Release Notes: This release adds support for counters, fixes two functions which made use of the column key as a string instead of a buffer, and fixes some documentation.
Release Notes: The biggest reason for this upgrade is that the library QCassandraRow::exists() function is now fixed. This was a nasty bug: if you used that function and the cell being checked did not exist, it was created. This release has been upgraded to version 2.0.1 of Cassandra and version 0.9.0 of thrift. This way, the library evolves along with Cassandra.
Release Notes: This version includes many small fixes and changes and one big innovation: a Lamport bakery algorithm implementation in order to have a Cassandra only Lock. You can have a lock to make sure that only one of your many clients is accessing a Cassandra object at a time. This works on your entire cluster. The only thing you have to do before using it is to add the names of all your clients (all the computers that may end up using the lock object.) See the tests/cassandra_lock.cpp sample for details.
Release Notes: This release added direct support for QUuid as row and column keys, and for char * and wchar_t *, removing the need to first cast strings to QString everywhere. A bug with testing the row key size to limit of 64535 instead of 65535 was fixed. A test for empty row and column keys was added. These will now throw an error immediately. The documentation was updated accordingly and enhanced.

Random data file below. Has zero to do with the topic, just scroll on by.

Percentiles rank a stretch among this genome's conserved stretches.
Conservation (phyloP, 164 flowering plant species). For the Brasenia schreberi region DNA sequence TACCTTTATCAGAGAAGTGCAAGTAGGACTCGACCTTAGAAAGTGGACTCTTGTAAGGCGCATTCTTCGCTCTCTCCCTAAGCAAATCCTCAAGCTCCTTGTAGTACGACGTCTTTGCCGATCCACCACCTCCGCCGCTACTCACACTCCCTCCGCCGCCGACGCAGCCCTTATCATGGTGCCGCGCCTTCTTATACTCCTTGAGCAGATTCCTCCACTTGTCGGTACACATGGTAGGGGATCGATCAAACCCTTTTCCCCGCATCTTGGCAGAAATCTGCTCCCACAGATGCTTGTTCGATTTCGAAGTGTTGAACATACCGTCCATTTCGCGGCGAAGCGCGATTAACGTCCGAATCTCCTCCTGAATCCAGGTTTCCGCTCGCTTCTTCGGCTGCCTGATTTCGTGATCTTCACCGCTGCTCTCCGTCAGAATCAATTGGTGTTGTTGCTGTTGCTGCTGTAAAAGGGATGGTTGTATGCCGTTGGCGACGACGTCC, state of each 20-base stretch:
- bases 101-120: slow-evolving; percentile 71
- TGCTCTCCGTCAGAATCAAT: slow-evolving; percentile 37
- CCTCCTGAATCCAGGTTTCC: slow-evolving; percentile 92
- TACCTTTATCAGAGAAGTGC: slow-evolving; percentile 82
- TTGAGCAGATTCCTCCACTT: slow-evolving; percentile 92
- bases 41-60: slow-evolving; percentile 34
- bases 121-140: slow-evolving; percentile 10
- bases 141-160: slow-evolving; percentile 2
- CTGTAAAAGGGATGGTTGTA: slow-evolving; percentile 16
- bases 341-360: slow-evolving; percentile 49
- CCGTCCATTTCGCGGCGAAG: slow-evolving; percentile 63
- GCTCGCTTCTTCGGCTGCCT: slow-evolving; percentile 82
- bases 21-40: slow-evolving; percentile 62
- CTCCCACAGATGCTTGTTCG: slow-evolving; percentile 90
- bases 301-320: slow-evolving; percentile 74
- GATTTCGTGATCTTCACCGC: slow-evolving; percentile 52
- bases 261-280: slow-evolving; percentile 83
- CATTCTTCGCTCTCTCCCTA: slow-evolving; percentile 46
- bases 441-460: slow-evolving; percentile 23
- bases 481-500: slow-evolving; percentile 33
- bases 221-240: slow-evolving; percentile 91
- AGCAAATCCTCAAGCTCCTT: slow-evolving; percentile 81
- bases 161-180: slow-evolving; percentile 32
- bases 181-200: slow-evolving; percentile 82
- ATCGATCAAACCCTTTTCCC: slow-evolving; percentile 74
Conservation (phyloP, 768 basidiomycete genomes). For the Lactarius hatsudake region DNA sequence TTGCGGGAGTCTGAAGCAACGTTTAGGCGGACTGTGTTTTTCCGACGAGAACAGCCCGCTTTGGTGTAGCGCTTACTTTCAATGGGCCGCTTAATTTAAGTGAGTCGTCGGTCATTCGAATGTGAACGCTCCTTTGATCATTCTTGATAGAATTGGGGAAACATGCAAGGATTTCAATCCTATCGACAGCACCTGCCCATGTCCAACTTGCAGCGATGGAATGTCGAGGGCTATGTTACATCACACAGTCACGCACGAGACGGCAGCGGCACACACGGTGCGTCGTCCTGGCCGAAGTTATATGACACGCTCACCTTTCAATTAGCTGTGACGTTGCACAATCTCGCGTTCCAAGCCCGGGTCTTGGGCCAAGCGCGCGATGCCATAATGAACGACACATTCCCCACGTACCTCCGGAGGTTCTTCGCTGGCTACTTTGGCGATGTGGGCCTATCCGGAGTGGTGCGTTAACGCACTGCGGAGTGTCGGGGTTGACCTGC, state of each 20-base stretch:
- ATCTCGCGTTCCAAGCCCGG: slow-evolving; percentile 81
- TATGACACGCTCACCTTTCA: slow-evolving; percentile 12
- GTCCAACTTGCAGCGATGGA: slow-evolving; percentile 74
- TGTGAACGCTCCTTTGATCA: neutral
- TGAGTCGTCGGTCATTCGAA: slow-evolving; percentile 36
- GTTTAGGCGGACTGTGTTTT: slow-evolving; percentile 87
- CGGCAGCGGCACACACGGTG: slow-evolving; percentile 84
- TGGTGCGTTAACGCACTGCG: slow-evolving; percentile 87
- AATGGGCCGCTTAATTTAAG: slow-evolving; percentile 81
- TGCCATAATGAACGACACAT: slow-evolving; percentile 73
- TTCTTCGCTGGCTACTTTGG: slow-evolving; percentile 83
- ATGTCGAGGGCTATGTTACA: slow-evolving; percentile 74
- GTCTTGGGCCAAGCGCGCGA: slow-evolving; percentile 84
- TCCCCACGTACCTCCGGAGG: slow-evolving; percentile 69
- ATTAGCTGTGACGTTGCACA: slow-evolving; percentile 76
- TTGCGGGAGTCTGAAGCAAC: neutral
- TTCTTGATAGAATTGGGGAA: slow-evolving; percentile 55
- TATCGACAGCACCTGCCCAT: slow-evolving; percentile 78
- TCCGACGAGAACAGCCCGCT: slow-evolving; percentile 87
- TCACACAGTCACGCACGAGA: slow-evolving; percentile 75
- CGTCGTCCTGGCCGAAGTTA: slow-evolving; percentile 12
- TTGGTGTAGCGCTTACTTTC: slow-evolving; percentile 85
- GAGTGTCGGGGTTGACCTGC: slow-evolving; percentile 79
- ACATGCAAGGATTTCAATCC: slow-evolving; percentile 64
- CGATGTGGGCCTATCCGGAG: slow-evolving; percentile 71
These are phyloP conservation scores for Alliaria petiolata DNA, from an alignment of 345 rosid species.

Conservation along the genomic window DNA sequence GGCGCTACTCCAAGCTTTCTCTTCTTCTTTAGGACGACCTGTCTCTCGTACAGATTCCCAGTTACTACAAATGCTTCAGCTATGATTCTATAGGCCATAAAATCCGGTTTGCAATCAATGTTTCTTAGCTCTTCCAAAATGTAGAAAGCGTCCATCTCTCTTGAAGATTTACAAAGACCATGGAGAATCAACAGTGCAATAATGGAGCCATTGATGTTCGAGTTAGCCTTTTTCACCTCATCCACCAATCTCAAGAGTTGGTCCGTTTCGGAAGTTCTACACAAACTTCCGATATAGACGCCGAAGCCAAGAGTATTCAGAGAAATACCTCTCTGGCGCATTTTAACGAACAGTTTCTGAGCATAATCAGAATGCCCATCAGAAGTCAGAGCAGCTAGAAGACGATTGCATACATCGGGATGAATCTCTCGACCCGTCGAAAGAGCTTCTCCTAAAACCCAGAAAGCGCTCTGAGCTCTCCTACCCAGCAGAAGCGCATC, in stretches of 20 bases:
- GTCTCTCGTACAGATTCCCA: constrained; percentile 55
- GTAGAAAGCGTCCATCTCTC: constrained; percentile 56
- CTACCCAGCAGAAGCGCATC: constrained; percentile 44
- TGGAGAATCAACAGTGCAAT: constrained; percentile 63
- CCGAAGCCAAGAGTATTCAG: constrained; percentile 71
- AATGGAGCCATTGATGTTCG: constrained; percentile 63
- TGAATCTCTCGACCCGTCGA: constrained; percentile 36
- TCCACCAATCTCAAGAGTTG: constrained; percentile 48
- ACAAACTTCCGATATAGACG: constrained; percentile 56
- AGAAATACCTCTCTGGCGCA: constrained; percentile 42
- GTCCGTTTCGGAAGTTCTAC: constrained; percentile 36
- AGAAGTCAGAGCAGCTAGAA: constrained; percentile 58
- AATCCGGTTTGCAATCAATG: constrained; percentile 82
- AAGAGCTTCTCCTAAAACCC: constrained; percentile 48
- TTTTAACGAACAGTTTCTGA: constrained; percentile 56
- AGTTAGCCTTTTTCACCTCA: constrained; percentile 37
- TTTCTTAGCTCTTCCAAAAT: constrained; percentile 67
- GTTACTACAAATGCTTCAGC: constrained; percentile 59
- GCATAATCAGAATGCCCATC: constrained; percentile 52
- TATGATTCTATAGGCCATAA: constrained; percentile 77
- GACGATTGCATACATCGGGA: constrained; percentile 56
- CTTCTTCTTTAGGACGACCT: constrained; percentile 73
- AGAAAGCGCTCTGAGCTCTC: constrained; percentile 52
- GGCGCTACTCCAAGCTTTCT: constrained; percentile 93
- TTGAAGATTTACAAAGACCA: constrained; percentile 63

Release Notes: Mainly patches, although this version supports reading columns as indexes (i.e. 100 at a time without having to do much work at all, just call readCells() repetitively.) It makes the row and column predicates non-QObjects because they are copied (plus there is really no need for those to be QObjects in the first place).
Release Notes: This release adds support for composite columns. That is, the existing version was already working but it would have been tedious for most users to make use of composite columns. Now the library offers a couple of functions: QCassandraRow::compositeCell() to help in the matter, and a test that is a good example on how it works.